In short, it would be worth contacting them to see what they want to hear. It could also lead to a meeting, lesson, tour, etc. It's good to be familiar with these people early.
 

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Discussion Starter #15
thejoyofsax said:
ab1990, FWIW, you might consider contacting the saxophone professors at the schools where you are considering an audition. Some have a set list of pieces that they would like to hear. I see you're from Michigan -- Trent over here at WMU lists Heiden, Creston, Ibert, or Villa-Lobos. The latter two being for transfer students (Ibert) or those who are totally set on playing soprano or tenor for an audition (Villa-Lobos).

In short, it would be worth contacting them to see what they want to hear. It could also lead to a meeting, lesson, tour, etc. It's good to be familiar with these people early.
I really want to go to CMU, and I already know/have had a lesson with the prof. up there (John Nichol). My teacher studied with him, so he should know what he likes to hear.
 

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Nate94 said:
couldn't agree more about the Ibert!
Curiosity...do you go to Ball State? (You list Muncie as your hometown...)
 

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Good choice on CMU! Mr. Nichol really likes to hear the Glazunov in auditions. Though I agree with Nate that it is an extremly deep piece (possibly more than Ibert), I think high schoolers playing it on audtions would let the prof see if the students has an innate sense musianship or not. It is easy to teach technique, but to teach musianship is much more difficult.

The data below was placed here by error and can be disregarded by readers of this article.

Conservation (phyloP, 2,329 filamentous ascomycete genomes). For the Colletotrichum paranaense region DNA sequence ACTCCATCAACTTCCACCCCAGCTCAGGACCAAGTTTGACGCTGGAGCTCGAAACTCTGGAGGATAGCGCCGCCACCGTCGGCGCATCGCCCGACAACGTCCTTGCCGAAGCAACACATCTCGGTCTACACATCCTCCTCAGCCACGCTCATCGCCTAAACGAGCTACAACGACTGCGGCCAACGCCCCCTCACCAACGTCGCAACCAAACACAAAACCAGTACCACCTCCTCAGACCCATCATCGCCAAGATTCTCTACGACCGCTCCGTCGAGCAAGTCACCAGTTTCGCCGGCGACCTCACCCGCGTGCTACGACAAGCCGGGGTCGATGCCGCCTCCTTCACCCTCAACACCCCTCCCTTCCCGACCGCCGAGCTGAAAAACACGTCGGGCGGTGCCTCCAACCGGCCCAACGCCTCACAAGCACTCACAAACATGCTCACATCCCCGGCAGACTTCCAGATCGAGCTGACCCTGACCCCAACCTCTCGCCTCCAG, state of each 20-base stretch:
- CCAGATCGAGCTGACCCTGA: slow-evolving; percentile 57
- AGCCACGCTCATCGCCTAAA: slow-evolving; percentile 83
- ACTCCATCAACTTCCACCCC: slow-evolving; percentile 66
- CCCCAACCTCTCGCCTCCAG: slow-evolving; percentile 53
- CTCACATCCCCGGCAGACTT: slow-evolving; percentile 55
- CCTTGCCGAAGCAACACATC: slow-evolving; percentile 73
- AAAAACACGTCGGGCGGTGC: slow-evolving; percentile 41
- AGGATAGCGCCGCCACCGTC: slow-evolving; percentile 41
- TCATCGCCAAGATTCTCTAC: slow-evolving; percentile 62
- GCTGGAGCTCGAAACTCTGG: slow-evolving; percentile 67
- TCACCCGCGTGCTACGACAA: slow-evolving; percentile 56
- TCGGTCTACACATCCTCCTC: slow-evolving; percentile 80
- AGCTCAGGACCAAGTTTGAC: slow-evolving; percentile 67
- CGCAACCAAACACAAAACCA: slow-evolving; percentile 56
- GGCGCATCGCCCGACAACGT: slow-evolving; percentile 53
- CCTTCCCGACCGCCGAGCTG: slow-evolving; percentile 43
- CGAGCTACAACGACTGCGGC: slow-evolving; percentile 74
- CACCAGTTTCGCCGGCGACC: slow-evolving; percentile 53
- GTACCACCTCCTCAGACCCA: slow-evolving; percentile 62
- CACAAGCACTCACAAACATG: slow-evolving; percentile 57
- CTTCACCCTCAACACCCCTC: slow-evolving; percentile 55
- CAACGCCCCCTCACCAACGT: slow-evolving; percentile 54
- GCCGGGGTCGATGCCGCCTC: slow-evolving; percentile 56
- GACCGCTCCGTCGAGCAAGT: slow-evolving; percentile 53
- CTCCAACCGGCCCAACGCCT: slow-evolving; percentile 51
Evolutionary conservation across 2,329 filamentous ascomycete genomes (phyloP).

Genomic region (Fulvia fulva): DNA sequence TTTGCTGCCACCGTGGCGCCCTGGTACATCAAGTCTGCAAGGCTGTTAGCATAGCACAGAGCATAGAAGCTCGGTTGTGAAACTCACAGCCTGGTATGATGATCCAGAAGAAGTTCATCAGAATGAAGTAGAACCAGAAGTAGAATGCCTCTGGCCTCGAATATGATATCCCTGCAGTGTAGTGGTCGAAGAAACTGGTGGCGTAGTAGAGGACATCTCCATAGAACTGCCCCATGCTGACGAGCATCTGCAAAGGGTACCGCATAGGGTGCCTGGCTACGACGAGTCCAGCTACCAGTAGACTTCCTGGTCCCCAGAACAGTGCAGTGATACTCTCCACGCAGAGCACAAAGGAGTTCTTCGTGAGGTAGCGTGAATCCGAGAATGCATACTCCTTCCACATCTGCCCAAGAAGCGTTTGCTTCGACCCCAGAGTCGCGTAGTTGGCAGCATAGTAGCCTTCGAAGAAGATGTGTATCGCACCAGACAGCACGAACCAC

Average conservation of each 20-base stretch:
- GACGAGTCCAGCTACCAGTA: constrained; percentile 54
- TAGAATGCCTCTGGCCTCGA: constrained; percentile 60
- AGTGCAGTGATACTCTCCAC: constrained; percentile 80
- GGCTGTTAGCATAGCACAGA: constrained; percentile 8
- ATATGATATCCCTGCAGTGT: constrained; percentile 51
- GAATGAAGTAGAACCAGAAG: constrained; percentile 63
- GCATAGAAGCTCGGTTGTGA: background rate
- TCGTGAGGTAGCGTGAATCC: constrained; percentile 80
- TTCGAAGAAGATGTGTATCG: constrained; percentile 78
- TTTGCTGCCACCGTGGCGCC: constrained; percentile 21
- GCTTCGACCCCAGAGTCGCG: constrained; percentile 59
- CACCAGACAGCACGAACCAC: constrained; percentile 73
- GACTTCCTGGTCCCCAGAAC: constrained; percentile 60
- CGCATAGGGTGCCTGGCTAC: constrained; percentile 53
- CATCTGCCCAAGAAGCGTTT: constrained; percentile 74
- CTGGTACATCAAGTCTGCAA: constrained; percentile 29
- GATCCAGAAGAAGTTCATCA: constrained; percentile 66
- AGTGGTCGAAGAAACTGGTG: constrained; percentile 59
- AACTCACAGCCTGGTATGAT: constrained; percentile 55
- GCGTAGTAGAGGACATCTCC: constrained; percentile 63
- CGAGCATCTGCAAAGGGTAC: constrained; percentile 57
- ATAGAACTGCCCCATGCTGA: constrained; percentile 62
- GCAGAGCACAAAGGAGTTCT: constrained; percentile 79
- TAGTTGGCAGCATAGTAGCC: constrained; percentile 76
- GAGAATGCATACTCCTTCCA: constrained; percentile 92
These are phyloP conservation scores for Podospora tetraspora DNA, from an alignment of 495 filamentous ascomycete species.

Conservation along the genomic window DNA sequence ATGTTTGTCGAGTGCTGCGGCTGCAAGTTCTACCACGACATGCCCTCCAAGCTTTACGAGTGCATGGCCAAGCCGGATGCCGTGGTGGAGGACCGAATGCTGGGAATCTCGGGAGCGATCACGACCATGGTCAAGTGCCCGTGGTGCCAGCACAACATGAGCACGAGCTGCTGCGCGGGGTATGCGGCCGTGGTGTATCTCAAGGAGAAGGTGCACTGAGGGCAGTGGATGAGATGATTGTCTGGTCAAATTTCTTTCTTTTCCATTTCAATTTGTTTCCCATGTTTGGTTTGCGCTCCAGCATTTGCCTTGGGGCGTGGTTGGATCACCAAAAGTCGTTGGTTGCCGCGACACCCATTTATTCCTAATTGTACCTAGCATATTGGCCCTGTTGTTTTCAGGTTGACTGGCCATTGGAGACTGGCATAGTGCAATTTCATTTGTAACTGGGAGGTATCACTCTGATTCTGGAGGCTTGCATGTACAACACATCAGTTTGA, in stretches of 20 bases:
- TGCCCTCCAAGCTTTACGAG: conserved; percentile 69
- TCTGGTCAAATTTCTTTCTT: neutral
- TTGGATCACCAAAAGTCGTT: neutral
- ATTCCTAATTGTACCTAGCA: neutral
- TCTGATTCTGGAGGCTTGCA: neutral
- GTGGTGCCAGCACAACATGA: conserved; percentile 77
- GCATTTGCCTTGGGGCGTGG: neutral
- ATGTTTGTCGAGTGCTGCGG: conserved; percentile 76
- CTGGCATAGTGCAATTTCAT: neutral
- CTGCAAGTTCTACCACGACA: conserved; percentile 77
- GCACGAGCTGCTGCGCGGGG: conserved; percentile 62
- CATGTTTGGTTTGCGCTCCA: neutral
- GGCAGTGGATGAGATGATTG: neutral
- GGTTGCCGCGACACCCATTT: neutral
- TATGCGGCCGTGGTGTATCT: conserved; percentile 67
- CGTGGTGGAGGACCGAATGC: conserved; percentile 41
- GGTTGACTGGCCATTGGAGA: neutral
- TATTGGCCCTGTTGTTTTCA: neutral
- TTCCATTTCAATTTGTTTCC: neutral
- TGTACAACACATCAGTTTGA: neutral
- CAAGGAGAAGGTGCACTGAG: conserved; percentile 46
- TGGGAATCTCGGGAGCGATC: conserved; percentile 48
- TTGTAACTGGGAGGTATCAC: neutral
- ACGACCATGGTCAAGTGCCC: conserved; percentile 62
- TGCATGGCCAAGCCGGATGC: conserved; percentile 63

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Great (and older) forum! I actually just talked to Dr. Nichol recently about buying a new (used) alto, as I haven't played since my last year in HS and my parents sold my Super Action Serie II *tear, tear*. Great guy - and, although you've already played and auditioned the piece, I wish I had known about the Glazunov back in the day. I played Ibert's piece my senior year as a Proficiency III..and the damn thing drove me nuts. I scored a 93/100, and gave up music after (until recently).